The Three-Part Writing System

Wednesday, November 30

Photography by Alex Mazurov

In returning to my blog, after a six-month limbo, I'd like to introduce The Three Part Writing System, something I've been perfecting during hiatus.

It is simply this. There are three parts to writing: Plot, Story, and Craft.

What's the difference between Plot and Story? The Plot is composed of the events, by themselves, with no added decoration. The Story is made up of the color and emotion of things. If you took out a piece of the Story, it might not affect the events, but it might damage the atmosphere you're trying to create.

Let's see if I can make it simpler.

Let's say your protagonist is a young soldier in the trenches of WWI. He has crucial information that he must deliver to his commanding officer, but to do that he must cross enemy lines. He decides to bribe an enemy soldier into stealing him an extra uniform.
Those are the events. That's your plot.  That is the logical sequence of events.

But let's add a little flair. Your protag has been wrestling with his conscience throughout his enlistment. He believes the war is futile, and even considers that by not delivering the information, the war would be shortened. As he walks through the trenches, he sees the men around him, singing songs half-heartedly and clutching letters from home, photographs of wives and children.
There. That's your story. It doesn't affect the fact he has crucial information to deliver. It doesn't affect the Plot. But it does add some delightful drama and conflict.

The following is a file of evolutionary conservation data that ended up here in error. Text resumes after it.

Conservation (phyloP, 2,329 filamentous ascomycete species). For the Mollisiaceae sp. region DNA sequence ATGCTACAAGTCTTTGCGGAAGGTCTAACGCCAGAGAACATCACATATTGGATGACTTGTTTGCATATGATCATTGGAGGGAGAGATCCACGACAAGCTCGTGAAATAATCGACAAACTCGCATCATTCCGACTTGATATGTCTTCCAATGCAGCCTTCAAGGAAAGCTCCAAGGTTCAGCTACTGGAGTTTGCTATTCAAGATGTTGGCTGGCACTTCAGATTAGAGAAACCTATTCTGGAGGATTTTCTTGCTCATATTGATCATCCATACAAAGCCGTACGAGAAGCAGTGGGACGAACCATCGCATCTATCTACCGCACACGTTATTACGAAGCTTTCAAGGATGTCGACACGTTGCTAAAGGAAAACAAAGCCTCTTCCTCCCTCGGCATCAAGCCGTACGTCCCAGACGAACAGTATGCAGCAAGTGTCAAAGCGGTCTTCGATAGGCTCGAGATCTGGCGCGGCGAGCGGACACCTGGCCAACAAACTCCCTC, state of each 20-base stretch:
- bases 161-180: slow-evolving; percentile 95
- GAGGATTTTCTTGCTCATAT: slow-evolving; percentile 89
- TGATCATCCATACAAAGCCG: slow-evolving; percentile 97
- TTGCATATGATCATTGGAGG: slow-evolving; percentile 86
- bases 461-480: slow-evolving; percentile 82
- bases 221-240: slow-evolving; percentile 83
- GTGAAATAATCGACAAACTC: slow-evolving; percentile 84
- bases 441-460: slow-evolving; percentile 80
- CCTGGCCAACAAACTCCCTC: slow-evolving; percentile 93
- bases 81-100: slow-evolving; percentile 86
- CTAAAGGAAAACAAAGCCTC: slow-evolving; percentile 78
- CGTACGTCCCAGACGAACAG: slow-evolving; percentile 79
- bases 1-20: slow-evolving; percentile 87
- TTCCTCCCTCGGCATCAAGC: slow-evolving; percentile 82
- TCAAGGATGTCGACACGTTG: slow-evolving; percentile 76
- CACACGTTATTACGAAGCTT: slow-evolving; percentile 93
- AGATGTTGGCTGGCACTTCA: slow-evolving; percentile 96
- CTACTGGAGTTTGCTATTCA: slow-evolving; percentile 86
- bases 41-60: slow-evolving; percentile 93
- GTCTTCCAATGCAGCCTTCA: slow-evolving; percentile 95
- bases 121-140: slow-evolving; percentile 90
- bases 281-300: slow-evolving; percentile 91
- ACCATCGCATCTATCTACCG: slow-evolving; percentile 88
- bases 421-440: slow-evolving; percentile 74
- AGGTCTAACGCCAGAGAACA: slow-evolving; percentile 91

And, finally, Craft. These are the words that you, as an artist, choose to weave together. It's all good and fine if your plot and story are amazing, but if you write in a jerky "See Spot run. Spot runs fast" prose, the book will fail. Craft is how you write it. Don't we all love those writers who write cleanly, whose words flow along, who make us not want to put the book down?

Take Frances Hardinge; "By day the villagers fought a losing battle against the damp. By night they slept and dreamed sodden, unimaginative dreams. On this particular night their dreams were a little ruffled by the unusual excitement of the day, but already the water that seeped into every soul was smoothing their minds back to placidity, like a duck's bill glossing its plumage." Mmmm. She has a way with words.

And there it is, ladies and gents. The three things that make up a book. The three things to focus on, to improve, to hone to perfection. Learning how to write won't be instantaneous. But nothing that ever came easily was ever worth it.

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